September 16, 2012 | Posted by: Ry
Going green can not only involve taking the necessary steps in our own lives to reduce our Carbon footprint, it can also include a degree of activism, such as sharing your views and beliefs on sustainability with others - and more importantly - setting an example for others to be inspired by. Of course, nobody is perfect...not even the Dali Lama. Nor should anyone force their beliefs on others.
However, by openly expressing personal views in a forthright and considerate manner (always helped with a little scientific backing), and "walking the talk", every individual can help plant seeds and lay the groundwork needed for big, collective changes later down the road.
Case in point is the work that GreenAmerica.org has been doing for the last 10+ years to foster and mandate sustainable corporate practices. Not just limited to industrial, brick 'n mortar companies, Green America's efforts include the biggest players in the age of the internet, such as Amazon.
This is important, because contrary to reports in recent years that show just how much energy eCommerce companies are using to power data centers, many companies, like Amazon, claim that internet business are "inherently environmentally friendly", and are resisting efforts that would make the company adopt more sustainable business practices.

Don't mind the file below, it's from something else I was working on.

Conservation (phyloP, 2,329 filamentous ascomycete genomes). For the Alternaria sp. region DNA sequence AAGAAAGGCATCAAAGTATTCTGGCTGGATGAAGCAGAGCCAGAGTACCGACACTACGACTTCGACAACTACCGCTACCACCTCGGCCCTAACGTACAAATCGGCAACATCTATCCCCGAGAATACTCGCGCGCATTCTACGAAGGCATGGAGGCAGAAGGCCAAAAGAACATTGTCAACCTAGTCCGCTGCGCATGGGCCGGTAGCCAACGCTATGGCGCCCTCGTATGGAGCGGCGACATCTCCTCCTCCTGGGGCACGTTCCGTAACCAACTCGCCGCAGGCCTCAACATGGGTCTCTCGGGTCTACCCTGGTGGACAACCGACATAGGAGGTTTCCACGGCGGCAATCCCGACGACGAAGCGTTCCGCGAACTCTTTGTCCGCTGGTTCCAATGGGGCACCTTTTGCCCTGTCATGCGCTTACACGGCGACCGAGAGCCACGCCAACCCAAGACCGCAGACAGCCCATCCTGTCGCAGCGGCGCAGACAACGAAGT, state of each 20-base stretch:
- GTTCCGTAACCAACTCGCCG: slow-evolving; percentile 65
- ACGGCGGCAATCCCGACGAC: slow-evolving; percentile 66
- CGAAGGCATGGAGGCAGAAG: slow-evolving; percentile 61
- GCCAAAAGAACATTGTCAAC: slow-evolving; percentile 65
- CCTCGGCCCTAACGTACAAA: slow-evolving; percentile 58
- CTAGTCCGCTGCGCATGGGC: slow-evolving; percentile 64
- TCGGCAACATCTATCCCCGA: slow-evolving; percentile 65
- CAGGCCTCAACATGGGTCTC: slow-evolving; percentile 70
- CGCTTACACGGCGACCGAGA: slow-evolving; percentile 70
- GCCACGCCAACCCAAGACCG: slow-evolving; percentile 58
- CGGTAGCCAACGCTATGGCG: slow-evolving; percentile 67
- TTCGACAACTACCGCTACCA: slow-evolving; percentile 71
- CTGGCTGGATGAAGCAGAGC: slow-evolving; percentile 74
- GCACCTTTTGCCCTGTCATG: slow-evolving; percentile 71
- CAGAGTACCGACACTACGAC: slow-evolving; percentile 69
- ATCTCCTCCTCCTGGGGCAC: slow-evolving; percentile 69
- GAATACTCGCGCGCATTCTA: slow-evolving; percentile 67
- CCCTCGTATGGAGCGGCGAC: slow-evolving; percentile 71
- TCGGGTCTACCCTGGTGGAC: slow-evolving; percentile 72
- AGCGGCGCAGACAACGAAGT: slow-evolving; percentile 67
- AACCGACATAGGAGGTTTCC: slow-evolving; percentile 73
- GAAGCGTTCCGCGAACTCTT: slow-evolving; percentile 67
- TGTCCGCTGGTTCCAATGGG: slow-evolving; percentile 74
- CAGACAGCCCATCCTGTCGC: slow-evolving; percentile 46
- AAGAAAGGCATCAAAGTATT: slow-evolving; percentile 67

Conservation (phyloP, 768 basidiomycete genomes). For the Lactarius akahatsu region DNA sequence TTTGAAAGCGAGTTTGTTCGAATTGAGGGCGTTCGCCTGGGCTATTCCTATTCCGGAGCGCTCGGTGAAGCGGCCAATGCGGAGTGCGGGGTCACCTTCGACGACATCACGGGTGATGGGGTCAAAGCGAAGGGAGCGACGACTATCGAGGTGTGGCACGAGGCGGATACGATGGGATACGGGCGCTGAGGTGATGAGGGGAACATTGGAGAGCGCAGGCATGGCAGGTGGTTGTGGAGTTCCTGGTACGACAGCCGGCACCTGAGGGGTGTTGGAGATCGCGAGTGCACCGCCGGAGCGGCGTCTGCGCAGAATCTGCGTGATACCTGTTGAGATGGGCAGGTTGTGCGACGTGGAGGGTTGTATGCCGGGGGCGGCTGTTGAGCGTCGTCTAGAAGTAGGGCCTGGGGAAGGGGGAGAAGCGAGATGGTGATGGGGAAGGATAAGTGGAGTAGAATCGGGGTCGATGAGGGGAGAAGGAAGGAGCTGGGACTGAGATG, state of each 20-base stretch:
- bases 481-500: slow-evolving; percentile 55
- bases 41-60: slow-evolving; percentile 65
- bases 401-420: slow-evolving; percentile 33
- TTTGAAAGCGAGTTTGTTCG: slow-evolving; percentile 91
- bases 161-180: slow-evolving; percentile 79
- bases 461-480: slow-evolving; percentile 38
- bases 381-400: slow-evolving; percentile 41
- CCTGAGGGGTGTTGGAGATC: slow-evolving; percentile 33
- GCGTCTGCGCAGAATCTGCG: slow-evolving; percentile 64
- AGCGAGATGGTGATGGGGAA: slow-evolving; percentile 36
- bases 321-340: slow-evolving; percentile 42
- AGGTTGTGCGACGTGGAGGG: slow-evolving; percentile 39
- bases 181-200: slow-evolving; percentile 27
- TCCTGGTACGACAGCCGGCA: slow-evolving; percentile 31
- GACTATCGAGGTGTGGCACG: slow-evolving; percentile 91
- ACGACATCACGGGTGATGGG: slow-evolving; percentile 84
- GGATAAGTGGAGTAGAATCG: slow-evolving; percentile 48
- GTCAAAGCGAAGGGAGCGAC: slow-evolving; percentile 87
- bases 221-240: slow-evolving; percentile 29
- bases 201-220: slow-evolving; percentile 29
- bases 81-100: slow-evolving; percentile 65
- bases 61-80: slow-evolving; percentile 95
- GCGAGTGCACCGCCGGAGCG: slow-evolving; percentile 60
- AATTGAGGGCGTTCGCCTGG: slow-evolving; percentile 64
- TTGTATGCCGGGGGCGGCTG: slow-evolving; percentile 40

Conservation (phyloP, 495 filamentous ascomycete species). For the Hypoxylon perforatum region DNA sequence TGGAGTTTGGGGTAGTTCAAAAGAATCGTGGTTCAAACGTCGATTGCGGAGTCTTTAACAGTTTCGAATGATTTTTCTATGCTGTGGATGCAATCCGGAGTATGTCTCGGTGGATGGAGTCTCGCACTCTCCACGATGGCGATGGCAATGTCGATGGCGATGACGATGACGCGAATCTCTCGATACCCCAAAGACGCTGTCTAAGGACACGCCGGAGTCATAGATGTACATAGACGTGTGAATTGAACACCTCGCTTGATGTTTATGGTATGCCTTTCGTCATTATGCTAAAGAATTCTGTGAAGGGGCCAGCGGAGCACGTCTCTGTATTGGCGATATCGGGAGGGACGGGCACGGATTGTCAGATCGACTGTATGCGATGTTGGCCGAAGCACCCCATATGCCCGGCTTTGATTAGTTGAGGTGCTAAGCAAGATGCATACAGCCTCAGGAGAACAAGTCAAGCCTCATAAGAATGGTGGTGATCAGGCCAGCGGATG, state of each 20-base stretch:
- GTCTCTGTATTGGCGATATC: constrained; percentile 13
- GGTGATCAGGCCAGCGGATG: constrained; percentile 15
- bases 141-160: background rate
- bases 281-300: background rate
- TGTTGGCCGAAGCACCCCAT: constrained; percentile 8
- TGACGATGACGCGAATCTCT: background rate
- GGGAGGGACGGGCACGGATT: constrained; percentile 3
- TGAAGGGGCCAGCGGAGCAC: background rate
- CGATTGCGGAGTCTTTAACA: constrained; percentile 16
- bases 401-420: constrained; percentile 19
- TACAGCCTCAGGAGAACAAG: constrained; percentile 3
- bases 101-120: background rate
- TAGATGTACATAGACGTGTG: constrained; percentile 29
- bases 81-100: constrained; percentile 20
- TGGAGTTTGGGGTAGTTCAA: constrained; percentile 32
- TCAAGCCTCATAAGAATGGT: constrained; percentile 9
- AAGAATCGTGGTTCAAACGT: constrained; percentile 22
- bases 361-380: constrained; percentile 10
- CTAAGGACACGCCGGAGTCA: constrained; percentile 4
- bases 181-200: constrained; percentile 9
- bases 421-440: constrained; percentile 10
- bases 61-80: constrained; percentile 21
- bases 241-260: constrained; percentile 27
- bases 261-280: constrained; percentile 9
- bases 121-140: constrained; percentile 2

Amazon is of special note, as company management has been opposed to taking any actions that would reduce the Web behemoth's massive energy usage, and consequently, large Carbon footprint. 20% of Amazon shareholders have already called the company to account and have recently asked management to research and disclose the climate impacts resulting from the energy usage to power its massive data centers, as well as the company's global shipments.
To help the effort of Amazon shareholders, Green America is calling upon all of us (as potential and current Amazon customers) to make your voices heard.
Visit this action list at Green America to tell Jeff Bezos, CEO of Amazon, that you believe it is the company's responsibility to research and disclose Amazon.com's energy usage and consequential impact on climate change.